Emiratis place great importance on the celebration of the Eid al-Fitr. This is the festival held at the end of the Muslim fasting month of Ramadan. On the evening when the end of Ramadan is proclaimed, there is an atmosphere of excitement and joy everywhere. On the next day, families rise at dawn to pray in the mosque. Children and adults wear new clothes and visit friends and to wish them a happy Eid. It is also typical on this day for Emiratis to share gifts with their poorer neighbours.

Another important festival is the twenty-seventh night of Ramadan, which is known as Lailet al-Qader and commemorates the revelation of the Qur'an to the Prophet Mohammed. On this and other religious occasions, rulers and their subjects attend prayers at mosques throughout the country.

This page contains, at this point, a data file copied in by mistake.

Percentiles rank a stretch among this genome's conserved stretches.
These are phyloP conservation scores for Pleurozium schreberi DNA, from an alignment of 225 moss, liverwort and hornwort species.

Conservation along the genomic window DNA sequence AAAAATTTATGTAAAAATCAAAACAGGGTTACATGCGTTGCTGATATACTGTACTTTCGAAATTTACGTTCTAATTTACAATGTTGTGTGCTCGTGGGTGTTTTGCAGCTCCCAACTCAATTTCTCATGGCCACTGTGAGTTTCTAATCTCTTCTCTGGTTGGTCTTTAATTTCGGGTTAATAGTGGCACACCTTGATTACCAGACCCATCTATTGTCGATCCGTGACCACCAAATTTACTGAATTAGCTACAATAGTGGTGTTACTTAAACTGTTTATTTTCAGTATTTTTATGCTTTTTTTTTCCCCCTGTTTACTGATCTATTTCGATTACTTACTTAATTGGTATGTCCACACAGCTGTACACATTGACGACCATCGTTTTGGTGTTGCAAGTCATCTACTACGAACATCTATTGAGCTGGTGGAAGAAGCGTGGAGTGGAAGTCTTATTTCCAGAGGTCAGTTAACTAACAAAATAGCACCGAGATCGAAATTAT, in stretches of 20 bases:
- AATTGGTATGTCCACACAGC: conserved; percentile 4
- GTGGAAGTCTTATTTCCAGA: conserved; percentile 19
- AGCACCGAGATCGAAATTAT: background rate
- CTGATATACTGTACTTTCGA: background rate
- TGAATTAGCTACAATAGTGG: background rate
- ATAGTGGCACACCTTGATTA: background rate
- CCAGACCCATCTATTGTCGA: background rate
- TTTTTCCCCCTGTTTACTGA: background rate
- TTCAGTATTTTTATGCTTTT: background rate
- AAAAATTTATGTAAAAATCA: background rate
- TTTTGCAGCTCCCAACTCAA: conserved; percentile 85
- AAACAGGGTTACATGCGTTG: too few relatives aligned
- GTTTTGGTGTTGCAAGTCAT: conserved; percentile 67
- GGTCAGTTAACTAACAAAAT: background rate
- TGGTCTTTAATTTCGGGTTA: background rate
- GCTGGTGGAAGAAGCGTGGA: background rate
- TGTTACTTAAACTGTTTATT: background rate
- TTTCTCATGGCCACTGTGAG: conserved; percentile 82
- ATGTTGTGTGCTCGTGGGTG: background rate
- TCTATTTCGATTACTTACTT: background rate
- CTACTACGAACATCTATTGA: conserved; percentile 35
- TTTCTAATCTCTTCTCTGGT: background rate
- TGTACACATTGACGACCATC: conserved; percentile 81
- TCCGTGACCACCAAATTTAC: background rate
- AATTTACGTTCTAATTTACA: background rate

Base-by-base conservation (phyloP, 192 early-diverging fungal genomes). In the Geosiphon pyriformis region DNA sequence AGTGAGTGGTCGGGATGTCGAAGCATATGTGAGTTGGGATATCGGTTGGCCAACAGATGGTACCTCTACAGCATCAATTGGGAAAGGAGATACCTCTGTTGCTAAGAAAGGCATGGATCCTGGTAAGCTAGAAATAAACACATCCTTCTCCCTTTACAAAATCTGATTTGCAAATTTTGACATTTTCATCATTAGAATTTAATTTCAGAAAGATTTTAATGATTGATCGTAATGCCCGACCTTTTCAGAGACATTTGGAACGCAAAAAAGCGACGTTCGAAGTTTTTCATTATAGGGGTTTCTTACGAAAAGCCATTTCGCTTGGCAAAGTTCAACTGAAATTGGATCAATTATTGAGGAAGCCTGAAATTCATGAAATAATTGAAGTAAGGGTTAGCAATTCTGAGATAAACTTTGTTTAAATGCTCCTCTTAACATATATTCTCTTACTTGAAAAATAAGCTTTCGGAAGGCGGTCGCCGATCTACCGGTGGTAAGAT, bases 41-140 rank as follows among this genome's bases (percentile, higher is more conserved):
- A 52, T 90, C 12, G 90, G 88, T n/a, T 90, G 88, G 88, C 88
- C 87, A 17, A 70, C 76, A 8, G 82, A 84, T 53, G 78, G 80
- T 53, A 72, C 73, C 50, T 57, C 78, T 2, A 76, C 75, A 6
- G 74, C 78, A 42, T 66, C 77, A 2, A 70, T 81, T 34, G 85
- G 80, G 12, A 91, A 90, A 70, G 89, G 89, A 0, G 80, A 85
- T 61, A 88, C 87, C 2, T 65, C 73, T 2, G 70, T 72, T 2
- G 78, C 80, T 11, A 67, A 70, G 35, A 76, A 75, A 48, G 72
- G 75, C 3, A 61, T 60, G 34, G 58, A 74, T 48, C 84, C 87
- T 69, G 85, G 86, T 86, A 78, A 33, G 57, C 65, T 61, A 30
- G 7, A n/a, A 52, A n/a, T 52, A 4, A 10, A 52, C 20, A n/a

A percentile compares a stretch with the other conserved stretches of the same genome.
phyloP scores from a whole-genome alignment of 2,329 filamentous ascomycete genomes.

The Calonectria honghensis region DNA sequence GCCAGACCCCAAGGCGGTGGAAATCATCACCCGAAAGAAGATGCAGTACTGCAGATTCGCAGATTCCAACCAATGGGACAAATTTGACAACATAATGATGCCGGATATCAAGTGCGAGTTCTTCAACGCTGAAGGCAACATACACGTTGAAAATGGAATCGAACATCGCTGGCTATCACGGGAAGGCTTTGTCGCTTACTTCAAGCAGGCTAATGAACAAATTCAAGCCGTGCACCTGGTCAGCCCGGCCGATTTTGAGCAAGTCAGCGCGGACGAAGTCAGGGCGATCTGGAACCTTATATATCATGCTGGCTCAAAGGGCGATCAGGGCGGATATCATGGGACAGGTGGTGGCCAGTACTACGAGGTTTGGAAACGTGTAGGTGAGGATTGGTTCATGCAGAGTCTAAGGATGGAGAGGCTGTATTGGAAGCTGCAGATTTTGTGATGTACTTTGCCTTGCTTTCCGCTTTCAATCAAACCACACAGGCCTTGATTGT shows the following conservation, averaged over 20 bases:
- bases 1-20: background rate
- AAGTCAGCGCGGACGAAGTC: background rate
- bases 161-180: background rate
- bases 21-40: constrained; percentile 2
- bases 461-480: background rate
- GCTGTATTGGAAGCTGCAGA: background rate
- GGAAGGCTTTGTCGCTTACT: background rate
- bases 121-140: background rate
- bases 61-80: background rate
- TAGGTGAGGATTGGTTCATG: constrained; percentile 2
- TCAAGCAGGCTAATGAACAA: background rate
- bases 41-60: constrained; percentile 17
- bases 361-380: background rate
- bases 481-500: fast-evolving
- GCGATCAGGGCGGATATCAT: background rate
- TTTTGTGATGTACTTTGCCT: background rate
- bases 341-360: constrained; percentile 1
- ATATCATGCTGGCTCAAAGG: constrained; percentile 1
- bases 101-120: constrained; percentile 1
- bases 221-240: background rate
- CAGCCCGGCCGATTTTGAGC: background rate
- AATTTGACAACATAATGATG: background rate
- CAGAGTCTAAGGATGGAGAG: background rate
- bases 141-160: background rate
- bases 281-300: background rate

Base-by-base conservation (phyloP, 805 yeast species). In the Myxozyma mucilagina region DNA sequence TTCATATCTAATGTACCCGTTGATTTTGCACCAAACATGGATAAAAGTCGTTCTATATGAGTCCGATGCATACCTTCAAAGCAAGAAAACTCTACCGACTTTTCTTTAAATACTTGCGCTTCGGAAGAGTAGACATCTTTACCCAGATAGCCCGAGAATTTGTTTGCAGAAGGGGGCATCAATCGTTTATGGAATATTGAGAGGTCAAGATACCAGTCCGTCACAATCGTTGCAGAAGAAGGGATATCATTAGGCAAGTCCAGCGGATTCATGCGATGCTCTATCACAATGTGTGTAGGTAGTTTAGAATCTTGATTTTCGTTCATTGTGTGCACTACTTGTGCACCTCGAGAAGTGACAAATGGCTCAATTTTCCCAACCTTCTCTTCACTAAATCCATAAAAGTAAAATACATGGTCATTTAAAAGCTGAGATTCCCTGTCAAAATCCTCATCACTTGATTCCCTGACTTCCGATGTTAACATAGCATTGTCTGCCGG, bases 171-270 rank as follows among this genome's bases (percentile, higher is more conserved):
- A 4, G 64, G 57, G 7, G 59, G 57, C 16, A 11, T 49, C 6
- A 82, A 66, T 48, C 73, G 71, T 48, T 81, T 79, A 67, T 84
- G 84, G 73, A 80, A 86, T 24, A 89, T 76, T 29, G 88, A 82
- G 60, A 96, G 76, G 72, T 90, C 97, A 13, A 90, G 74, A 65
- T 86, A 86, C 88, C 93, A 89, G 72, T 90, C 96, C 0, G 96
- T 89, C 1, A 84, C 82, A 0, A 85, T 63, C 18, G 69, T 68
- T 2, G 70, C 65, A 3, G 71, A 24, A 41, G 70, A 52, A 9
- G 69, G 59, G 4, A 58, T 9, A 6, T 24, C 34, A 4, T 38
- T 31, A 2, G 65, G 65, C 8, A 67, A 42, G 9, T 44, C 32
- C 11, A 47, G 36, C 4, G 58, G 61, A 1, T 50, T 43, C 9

Another significant celebration in the Islamic year is Eid al-Adha, or the Feast of the Sacrifice. The festival celebrates the Prophet Abraham's willingness to offer his son as a sacrifice to God. Eid al-Adha occurs during the month of the Hajj, the annual pilgrimage to Mecca. Muslims who cannot make the pilgrimage celebrate with their families with the sacrifice of a goat or a sheep. The meat is distributed to the poor.
 Did you know? 
During Islamic festivals it is customary for all Arabs who hold high positions to visit the ruler and pay their respects.
The most recent addition to the Emirati festive calendar is the celebration of the anniversary of the formation of the UAE. The main celebration is held on December 2, in the capital, Abu Dhabi. The day is marked by parades celebrating the achievements of the country since it was founded in 1971.

 Each of the Emirates has its own particular holidays. For example, in Abu Dhabi, Emiratis celebrate the accession of Sheikh Zayed on August 6.
 Did you know? 
Dates for Islamic festivals cannot be forecast with precision because they depend on the sighting of the moon. The Islamic year lasts 354 days, or 11 fewer days than the 365 days in the Canadian calendar.